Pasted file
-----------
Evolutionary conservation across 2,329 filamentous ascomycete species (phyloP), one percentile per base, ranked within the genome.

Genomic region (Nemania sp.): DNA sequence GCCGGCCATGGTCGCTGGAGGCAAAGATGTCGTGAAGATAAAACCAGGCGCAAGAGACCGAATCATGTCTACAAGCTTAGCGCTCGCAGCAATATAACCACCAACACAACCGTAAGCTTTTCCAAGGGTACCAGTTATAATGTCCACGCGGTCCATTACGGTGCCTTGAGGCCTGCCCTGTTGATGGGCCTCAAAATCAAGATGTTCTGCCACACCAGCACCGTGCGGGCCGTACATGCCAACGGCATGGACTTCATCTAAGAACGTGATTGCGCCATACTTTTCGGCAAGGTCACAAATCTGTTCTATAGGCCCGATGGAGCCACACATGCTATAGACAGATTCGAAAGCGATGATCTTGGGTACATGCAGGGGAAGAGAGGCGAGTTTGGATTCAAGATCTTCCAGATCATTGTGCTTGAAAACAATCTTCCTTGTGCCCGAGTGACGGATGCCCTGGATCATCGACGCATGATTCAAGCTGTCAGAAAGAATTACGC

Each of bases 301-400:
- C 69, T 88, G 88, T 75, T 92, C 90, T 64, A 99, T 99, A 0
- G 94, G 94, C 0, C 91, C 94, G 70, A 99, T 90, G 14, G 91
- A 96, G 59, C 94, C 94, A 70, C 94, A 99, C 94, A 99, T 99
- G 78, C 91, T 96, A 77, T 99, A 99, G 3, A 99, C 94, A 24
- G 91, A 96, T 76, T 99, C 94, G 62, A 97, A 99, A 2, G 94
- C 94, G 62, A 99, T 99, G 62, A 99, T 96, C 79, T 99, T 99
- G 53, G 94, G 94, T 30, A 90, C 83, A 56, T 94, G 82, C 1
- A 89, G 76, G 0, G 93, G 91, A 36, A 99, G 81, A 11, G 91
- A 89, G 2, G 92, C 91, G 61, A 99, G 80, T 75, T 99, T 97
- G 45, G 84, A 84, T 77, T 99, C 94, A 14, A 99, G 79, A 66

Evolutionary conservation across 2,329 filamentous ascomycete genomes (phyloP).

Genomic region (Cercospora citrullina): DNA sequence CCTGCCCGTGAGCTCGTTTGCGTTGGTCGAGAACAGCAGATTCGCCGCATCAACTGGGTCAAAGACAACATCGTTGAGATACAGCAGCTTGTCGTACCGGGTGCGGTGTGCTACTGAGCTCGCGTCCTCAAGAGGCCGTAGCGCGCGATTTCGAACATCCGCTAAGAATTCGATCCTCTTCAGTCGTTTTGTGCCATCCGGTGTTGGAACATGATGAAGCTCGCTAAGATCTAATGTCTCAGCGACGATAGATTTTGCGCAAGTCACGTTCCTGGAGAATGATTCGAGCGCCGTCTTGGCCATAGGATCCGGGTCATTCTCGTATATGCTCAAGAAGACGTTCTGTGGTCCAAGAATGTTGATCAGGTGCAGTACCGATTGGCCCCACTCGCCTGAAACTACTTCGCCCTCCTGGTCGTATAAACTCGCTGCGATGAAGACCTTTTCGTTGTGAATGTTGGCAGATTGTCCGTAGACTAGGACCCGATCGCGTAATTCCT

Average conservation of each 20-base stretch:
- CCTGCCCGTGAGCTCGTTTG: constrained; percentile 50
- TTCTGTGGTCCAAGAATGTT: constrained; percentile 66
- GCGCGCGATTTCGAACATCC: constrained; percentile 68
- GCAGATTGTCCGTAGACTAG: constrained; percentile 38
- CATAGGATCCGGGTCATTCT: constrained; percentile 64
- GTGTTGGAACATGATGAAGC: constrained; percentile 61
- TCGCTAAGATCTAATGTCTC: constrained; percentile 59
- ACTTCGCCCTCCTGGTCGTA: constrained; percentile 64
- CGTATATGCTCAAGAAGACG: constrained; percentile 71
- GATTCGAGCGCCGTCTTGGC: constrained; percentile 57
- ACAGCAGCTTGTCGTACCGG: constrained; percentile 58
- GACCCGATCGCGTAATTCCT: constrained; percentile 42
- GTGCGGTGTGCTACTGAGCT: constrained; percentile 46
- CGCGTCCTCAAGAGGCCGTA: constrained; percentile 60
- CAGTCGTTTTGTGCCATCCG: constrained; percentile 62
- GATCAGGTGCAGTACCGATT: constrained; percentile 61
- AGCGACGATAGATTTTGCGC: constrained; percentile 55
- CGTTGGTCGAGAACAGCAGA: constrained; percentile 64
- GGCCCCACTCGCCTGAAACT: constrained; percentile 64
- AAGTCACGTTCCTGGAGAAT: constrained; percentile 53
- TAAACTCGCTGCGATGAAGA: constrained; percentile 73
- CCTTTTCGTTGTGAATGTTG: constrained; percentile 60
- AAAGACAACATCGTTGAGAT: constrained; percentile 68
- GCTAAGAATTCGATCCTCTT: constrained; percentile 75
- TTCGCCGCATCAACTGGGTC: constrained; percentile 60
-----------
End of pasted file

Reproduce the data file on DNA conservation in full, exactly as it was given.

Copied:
Evolutionary conservation across 2,329 filamentous ascomycete species (phyloP), one percentile per base, ranked within the genome.

Genomic region (Nemania sp.): DNA sequence GCCGGCCATGGTCGCTGGAGGCAAAGATGTCGTGAAGATAAAACCAGGCGCAAGAGACCGAATCATGTCTACAAGCTTAGCGCTCGCAGCAATATAACCACCAACACAACCGTAAGCTTTTCCAAGGGTACCAGTTATAATGTCCACGCGGTCCATTACGGTGCCTTGAGGCCTGCCCTGTTGATGGGCCTCAAAATCAAGATGTTCTGCCACACCAGCACCGTGCGGGCCGTACATGCCAACGGCATGGACTTCATCTAAGAACGTGATTGCGCCATACTTTTCGGCAAGGTCACAAATCTGTTCTATAGGCCCGATGGAGCCACACATGCTATAGACAGATTCGAAAGCGATGATCTTGGGTACATGCAGGGGAAGAGAGGCGAGTTTGGATTCAAGATCTTCCAGATCATTGTGCTTGAAAACAATCTTCCTTGTGCCCGAGTGACGGATGCCCTGGATCATCGACGCATGATTCAAGCTGTCAGAAAGAATTACGC

Each of bases 301-400:
- C 69, T 88, G 88, T 75, T 92, C 90, T 64, A 99, T 99, A 0
- G 94, G 94, C 0, C 91, C 94, G 70, A 99, T 90, G 14, G 91
- A 96, G 59, C 94, C 94, A 70, C 94, A 99, C 94, A 99, T 99
- G 78, C 91, T 96, A 77, T 99, A 99, G 3, A 99, C 94, A 24
- G 91, A 96, T 76, T 99, C 94, G 62, A 97, A 99, A 2, G 94
- C 94, G 62, A 99, T 99, G 62, A 99, T 96, C 79, T 99, T 99
- G 53, G 94, G 94, T 30, A 90, C 83, A 56, T 94, G 82, C 1
- A 89, G 76, G 0, G 93, G 91, A 36, A 99, G 81, A 11, G 91
- A 89, G 2, G 92, C 91, G 61, A 99, G 80, T 75, T 99, T 97
- G 45, G 84, A 84, T 77, T 99, C 94, A 14, A 99, G 79, A 66

Evolutionary conservation across 2,329 filamentous ascomycete genomes (phyloP).

Genomic region (Cercospora citrullina): DNA sequence CCTGCCCGTGAGCTCGTTTGCGTTGGTCGAGAACAGCAGATTCGCCGCATCAACTGGGTCAAAGACAACATCGTTGAGATACAGCAGCTTGTCGTACCGGGTGCGGTGTGCTACTGAGCTCGCGTCCTCAAGAGGCCGTAGCGCGCGATTTCGAACATCCGCTAAGAATTCGATCCTCTTCAGTCGTTTTGTGCCATCCGGTGTTGGAACATGATGAAGCTCGCTAAGATCTAATGTCTCAGCGACGATAGATTTTGCGCAAGTCACGTTCCTGGAGAATGATTCGAGCGCCGTCTTGGCCATAGGATCCGGGTCATTCTCGTATATGCTCAAGAAGACGTTCTGTGGTCCAAGAATGTTGATCAGGTGCAGTACCGATTGGCCCCACTCGCCTGAAACTACTTCGCCCTCCTGGTCGTATAAACTCGCTGCGATGAAGACCTTTTCGTTGTGAATGTTGGCAGATTGTCCGTAGACTAGGACCCGATCGCGTAATTCCT

Average conservation of each 20-base stretch:
- CCTGCCCGTGAGCTCGTTTG: constrained; percentile 50
- TTCTGTGGTCCAAGAATGTT: constrained; percentile 66
- GCGCGCGATTTCGAACATCC: constrained; percentile 68
- GCAGATTGTCCGTAGACTAG: constrained; percentile 38
- CATAGGATCCGGGTCATTCT: constrained; percentile 64
- GTGTTGGAACATGATGAAGC: constrained; percentile 61
- TCGCTAAGATCTAATGTCTC: constrained; percentile 59
- ACTTCGCCCTCCTGGTCGTA: constrained; percentile 64
- CGTATATGCTCAAGAAGACG: constrained; percentile 71
- GATTCGAGCGCCGTCTTGGC: constrained; percentile 57
- ACAGCAGCTTGTCGTACCGG: constrained; percentile 58
- GACCCGATCGCGTAATTCCT: constrained; percentile 42
- GTGCGGTGTGCTACTGAGCT: constrained; percentile 46
- CGCGTCCTCAAGAGGCCGTA: constrained; percentile 60
- CAGTCGTTTTGTGCCATCCG: constrained; percentile 62
- GATCAGGTGCAGTACCGATT: constrained; percentile 61
- AGCGACGATAGATTTTGCGC: constrained; percentile 55
- CGTTGGTCGAGAACAGCAGA: constrained; percentile 64
- GGCCCCACTCGCCTGAAACT: constrained; percentile 64
- AAGTCACGTTCCTGGAGAAT: constrained; percentile 53
- TAAACTCGCTGCGATGAAGA: constrained; percentile 73
- CCTTTTCGTTGTGAATGTTG: constrained; percentile 60
- AAAGACAACATCGTTGAGAT: constrained; percentile 68
- GCTAAGAATTCGATCCTCTT: constrained; percentile 75
- TTCGCCGCATCAACTGGGTC: constrained; percentile 60